Creating a top 10 blog list for the year 2011 helps me reflect on the connection between good content in general and what I actually write. Good content is not necessarily popular content, but I believe good and popular should have some kind of relationship. I've never figured out that formula. Based on statistics of my most popular posts in 2011, I see a few things that touch nerves and lives. However, this list goes to 11, because Spinal Tap is sometimes a good example.
11. A belated, yet incarnational review of Carol Howard Merritt's "Reframing Hope" Carol is an excellent colleague in the best sense of the word. She's also a fine writer, a champion of encouragement for the church, and a visionary. Her writing is well worth your time investment.
10. Place matters--how do your surroundings affect how you see the world? This topic is raises passion in my blood--I think place affects faith and church in a significant way. How place affects faith and church is a big question. Scholars who study religion in the American West have been wrestling with distinctive nature of the West and religion intentionally in 2011, and will continue to do so. I hope to contribute.
9. Overrated in Congregational Life: Mission Statements In the past 2-3 years, I have gone almost completely sour on congregational mission statements. I'm not sour on congregational mission. The statements were all the rage in the mid to late 90's. I suppose the bigger issue is that congregations are looking for magic bullets for what ails them, and mission statements were the silver bullet du jour at the time.
8. My Experience with the Invisible Denominational Ladder I'm surprised this received so many hits. Maybe not. Some denominations (including my own ELCA) have an uncharted expectational flow for the vocational trajectory of its clergy. Move them up a ladder to congregations with bigger budgets and programming schedules, should they meet the unwritten expectations and requirements. After 10 years of watching call processes in interim ministry, I decided I didn't want to spend my life climbing. I may be striving, but I'm not climbing.
7. Still Interpreting a Teacher's Comment--15 Years Later I think a common desire of teachers is to learn in some way that they had a positive impact on a learner. Even when I don't always understand those interactions, relationships with teachers are some of the greatest of life.
6. Overrated in Congregational Life: Politics, Relationships, and Moving Forward with Church Office Space: Church consultant and master coffee roaster Kirk Jeffery writes about a sensitive topic for many pastors--office space. How much time should the pastor spend there? What is the best use of office space? How do these questions affect congregational relationships?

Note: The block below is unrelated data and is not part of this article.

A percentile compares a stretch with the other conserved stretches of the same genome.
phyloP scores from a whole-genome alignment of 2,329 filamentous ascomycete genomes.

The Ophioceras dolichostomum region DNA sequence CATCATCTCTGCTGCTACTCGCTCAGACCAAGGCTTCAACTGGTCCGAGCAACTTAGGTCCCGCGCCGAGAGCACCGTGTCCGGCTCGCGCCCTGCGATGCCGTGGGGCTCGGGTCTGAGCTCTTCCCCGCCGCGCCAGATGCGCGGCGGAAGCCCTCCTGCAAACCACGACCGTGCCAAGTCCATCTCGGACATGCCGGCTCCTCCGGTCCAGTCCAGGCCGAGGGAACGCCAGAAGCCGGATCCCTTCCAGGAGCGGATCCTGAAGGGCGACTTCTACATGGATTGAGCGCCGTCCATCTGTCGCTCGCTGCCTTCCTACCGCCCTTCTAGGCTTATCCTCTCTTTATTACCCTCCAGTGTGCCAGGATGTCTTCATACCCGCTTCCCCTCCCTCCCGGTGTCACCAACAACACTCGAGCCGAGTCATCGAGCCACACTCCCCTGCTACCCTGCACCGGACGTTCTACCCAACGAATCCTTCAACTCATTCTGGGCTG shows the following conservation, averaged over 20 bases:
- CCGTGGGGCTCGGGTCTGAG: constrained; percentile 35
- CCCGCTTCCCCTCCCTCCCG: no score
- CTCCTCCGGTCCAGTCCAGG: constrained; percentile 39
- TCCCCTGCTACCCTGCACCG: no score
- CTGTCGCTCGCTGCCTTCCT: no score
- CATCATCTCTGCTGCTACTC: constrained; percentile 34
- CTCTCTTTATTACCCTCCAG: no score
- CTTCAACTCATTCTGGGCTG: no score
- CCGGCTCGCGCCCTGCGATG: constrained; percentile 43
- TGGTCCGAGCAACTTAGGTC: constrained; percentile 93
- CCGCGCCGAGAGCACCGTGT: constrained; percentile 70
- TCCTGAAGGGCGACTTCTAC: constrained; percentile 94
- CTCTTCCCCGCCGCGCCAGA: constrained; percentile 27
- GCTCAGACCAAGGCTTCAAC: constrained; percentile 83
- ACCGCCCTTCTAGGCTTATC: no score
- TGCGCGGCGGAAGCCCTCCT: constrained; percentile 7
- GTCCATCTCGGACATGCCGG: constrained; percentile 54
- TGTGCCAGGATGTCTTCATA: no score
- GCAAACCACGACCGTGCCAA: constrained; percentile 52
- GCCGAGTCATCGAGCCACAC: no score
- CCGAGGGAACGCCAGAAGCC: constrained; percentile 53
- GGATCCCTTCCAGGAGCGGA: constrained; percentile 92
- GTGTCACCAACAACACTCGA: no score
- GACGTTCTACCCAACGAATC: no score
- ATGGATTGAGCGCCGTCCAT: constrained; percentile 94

5. What Happened to Casting Lots? Sometimes the church is engaged in chronic over thinking. Maybe a biblical practice should be renewed.
4. Navigating debt and gratitude: a student loan milestone I have some colleagues and friends who are really hurting with student loan debt. We made decisions about student loans. They weren't necessarily the best ones. I know the pain--intimately. But I also made it through, with the generosity of many people. I hope my story can help others. It certainly hit a nerve.
3. Overrated in Congregational Life: Office Space This was my opening salvo about church office space, especially for pastors. For more on the subject, see #6.
2. The Interpretive Challenge of UNCO11 UNCO (unconference) is a literally wonderful concept and activity on so many levels--it cultivates creativity in the church and it builds strong relationships with God and neighbor, Holy Spirit and friends. The people I met at UNCO11 are some of the highest on my list for go to people for vocational life. I'm thankful my wife, Melanie tops that list. But UNCO people are up there.
1. A Litany of Farewell--A Ritual for Celebration and Forgiveness in Community Life I like to think I have a balanced understanding of ritual. I don't rely on it too much, but I respect it's mysteries. I think this is the number 1 blog post for 2011 because it recognizes the power of ritual in addressing something needed in congregational life--the need for confession, forgiveness and healing. These rituals in worship can become rote. In the context of saying farewell to a pastor, one of the central tenets of the Christian faith, forgiveness comes to life. If only pastor and congregation could confess and forgive more often, maybe the goodbye doesn't have to be premature.
Thank you for reading in 2011. I appreciate your time investment in my words. God's peace be with you.